News from the Committee to Protect Journalists, July 2012
CPJ calls for release of jailed Ethiopian blogger
CPJ’s condemnation of the trial and conviction of Ethiopian blogger Eskinder Nega this month has received widespread coverage in the international media, as has a follow-up story on the Ethiopian government’s attempts to cover up news of Prime Minister Meles Zenawi’s failing health.
CPJ joined a coalition of international rights groups, including the PEN American Center, in calling for the release of Eskinder, who was sentenced on vague terror charges. Members of the coalition issued a combination of petitions and protest letters in the international media to bring an international focus to the blatant violations of press freedom in Ethiopia. CPJ board member Charlayne Hunter-Gault also wrote a blog on how Ethiopians, especially Eskinder, are being denied the right to exercise their constitutional rights, such as freedom of expression or freedom of association.
Through its advocacy, CPJ has helped garner widespread global attention to the prosecution of journalists in Ethiopia as well as the country’s restrictions on press coverage of high-ranking officials. Our advocacy has helped make Eskinder a key symbol in the global fight for press freedom.
- CPJ Deputy Director Robert Mahoney provided testimony at the Tom Lantos Human Rights Commission of the U.S. Congress in Washington, D.C., on July 25. Mahoney spoke about the global threats to free expression and urged the international community to ensure that meaningful steps were taken to prevent attacks on press freedom. The deputy director also pointed out the deteriorating free press environment in Honduras, Russia, and Turkey, where journalists face repression, censorship, and outright violence
- At the Global Voices Citizen Media Summit in Nairobi earlier this month, CPJ East Africa Consultant Tom Rhodes and CPJ Internet Advocacy Coordinator Danny O’Brien spoke about the challenges faced by journalists in East Africa and highlighted CPJ’s Journalist Assistance Program, which provides direct help to journalists at risk, and CPJ’s Journalist Security Guide. The two also briefed Nairobi’s exiled journalist community on the increasingly prevalent digital security threats in Africa and described ways to curb the hazards.
- O’Brien also spoke at “The Revolution in Mobile Media: Power (and Peril) to the People,” a joint conference of the International Human Rights Funders Group and Grantmakers in Film and Electronic Media, which was hosted on July 16 at the Paley Center in New York. O’Brien’s panel, “Security and Policy: How to Use Mobile Media Safely,” examined specific policies that govern the use of technology and impact human rights.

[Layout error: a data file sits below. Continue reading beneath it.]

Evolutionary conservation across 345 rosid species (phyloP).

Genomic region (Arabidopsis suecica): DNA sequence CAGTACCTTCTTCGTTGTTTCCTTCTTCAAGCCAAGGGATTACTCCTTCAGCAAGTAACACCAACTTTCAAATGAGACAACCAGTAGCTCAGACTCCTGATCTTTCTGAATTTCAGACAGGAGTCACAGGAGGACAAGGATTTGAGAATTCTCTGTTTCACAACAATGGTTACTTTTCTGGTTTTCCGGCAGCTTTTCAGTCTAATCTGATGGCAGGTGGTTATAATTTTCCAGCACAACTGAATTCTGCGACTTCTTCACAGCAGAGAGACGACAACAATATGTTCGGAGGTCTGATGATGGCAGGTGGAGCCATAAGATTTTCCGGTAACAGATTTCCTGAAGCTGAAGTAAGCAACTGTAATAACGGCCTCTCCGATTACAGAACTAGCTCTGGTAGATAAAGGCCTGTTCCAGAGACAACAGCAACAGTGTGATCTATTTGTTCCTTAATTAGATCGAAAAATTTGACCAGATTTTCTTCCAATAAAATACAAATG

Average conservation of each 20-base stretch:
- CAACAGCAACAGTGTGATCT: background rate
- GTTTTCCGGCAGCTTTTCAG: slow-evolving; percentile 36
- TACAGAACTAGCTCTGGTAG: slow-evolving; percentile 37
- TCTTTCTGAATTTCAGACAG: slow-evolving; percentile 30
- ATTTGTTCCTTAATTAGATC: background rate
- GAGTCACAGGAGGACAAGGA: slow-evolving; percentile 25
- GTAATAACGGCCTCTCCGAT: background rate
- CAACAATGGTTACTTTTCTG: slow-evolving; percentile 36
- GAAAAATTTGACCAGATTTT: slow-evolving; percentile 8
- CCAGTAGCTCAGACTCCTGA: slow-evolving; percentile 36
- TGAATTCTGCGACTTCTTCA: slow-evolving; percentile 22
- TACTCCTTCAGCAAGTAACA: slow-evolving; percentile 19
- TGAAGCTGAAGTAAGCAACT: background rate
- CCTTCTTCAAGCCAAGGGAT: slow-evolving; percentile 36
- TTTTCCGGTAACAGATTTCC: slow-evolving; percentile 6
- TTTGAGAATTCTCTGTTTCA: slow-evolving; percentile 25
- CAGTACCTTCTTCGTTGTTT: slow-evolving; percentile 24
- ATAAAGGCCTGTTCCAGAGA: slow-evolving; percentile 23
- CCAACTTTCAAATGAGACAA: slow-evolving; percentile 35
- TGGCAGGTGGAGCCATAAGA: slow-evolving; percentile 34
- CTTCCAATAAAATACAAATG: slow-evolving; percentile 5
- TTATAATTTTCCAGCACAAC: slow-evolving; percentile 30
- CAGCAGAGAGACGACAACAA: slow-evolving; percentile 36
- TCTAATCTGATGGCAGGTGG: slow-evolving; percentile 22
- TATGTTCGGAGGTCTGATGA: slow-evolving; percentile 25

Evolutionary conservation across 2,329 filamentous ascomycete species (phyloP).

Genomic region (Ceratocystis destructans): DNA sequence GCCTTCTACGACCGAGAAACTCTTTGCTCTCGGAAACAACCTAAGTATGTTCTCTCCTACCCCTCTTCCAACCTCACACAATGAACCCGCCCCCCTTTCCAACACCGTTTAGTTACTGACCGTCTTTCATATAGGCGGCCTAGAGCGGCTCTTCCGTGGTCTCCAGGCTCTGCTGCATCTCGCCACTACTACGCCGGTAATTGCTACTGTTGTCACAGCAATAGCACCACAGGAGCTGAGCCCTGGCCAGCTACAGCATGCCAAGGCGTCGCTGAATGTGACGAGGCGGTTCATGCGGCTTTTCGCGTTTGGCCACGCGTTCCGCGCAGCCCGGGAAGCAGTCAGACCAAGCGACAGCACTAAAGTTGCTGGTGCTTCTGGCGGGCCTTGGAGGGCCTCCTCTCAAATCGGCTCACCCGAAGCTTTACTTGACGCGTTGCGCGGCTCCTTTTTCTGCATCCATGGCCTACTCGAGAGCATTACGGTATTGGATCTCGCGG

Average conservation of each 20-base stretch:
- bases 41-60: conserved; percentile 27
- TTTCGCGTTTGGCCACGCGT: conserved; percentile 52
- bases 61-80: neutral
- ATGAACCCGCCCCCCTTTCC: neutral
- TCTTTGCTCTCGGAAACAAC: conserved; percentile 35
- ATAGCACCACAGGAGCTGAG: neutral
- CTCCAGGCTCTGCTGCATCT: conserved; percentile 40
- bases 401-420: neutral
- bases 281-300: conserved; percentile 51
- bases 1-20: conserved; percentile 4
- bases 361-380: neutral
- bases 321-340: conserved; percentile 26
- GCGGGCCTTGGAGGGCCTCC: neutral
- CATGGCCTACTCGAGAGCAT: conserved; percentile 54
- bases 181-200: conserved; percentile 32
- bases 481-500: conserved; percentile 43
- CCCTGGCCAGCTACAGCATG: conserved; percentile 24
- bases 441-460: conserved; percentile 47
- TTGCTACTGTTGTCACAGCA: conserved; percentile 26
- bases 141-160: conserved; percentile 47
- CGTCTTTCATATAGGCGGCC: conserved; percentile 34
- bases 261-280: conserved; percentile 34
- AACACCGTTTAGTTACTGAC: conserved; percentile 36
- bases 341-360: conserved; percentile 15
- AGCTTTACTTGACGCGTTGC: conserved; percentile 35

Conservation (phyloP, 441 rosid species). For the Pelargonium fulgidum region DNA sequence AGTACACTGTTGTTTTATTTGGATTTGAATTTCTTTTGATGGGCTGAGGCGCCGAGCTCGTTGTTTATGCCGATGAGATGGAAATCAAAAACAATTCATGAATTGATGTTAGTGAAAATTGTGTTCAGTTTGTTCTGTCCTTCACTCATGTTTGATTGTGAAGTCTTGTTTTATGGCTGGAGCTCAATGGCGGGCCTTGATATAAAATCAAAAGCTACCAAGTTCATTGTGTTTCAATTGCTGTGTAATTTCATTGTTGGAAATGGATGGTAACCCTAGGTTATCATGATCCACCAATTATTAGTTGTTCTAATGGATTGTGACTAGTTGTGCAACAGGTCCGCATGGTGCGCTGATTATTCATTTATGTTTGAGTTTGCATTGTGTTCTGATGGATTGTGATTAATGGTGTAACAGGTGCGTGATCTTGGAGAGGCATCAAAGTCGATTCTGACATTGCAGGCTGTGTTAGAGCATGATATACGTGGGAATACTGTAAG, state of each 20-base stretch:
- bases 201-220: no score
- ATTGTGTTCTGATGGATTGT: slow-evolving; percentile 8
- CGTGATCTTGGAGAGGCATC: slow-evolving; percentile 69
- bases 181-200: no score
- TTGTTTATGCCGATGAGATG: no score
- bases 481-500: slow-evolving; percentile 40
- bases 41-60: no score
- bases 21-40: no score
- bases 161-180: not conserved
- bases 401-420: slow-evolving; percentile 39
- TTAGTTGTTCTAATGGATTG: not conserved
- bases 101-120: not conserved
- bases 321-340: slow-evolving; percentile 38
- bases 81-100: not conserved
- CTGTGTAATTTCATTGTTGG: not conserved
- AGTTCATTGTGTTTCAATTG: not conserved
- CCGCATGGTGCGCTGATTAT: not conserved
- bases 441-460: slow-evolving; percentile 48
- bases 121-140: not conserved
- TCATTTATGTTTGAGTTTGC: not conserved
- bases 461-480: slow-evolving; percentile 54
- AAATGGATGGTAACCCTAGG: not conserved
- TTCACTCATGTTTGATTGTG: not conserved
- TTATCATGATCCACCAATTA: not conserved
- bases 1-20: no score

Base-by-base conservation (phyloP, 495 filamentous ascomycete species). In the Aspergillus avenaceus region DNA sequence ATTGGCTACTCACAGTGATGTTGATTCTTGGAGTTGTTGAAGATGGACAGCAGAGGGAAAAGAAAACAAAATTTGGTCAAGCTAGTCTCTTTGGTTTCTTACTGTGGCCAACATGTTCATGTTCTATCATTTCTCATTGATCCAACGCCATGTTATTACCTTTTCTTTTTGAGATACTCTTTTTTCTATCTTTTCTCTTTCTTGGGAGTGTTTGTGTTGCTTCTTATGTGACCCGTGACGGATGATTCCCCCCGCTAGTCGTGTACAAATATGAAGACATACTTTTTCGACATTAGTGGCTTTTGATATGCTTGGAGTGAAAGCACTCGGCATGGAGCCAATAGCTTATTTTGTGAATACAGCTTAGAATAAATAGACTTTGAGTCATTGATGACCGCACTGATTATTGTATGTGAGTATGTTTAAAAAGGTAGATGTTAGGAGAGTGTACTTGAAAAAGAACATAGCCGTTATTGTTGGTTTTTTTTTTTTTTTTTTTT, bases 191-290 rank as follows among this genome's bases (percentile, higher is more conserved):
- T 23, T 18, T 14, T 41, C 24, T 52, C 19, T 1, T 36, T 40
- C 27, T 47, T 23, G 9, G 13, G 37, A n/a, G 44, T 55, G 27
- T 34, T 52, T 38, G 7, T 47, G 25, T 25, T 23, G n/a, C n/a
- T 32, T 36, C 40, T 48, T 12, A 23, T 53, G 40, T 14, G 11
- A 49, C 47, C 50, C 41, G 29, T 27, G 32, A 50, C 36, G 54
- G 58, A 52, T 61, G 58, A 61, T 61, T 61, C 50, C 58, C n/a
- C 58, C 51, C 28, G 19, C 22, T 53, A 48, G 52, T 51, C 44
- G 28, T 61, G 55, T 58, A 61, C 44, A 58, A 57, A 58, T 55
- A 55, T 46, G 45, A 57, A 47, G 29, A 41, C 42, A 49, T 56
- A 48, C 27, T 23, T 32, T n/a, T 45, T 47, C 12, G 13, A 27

A shameful award
For years, CPJ has called on UNESCO to suspend the controversial Obiang prize, pointing out that Equatorial Guinea’s record on human rights, including press freedom, made it incompatible with UNESCO’s mission. Despite widespread opposition, the prize, sponsored by Equatorial President Teodoro Obiang Nguema Mbasogo, was awarded by UNESCO on July 17 in France.
CPJ participated in a global coalition that fought against the award. While the groups could not stop the award, they were able to ensure that Equatorial Guinea paid a high price for its stubborn insistence–the country hired global public relations firms–in presenting the prize.
Conspicuously absent from the award ceremony were Irina Bokova, UNESCO’s director general, and several Western leaders. The president himself did not show his face–and no wonder. The same week of the ceremony, France issued an arrest warrant for his son, Teodoro Nguema Obiang Mangue, on charges of money laundering. Obiang’s son had failed to appear at an investigation to answer questions about how “he managed to spend millions of dollars despite earning a modest government salary,” according to news reports.
An award for excellence
CPJ would like to congratulate our West Africa Consultant Peter Nkanga, who was a finalist this year in CNN’s MultiChoice African Journalist Awards, which recognize excellence in African journalism. Nkanga’s coverage of West Africa spans stories on Nigeria and Equatorial Guinea, and also includes the controversial report on the threats and harassment that Liberian journalist Mae Azango faced after reporting on female genital mutilation in the country.
In August, CPJ will be releasing a special report on the deteriorating press freedom environment in Venezuela. The report, which analyzes President Hugo Chávez Frías’ use of legislation to diminish free expression, will be available in English and Spanish.
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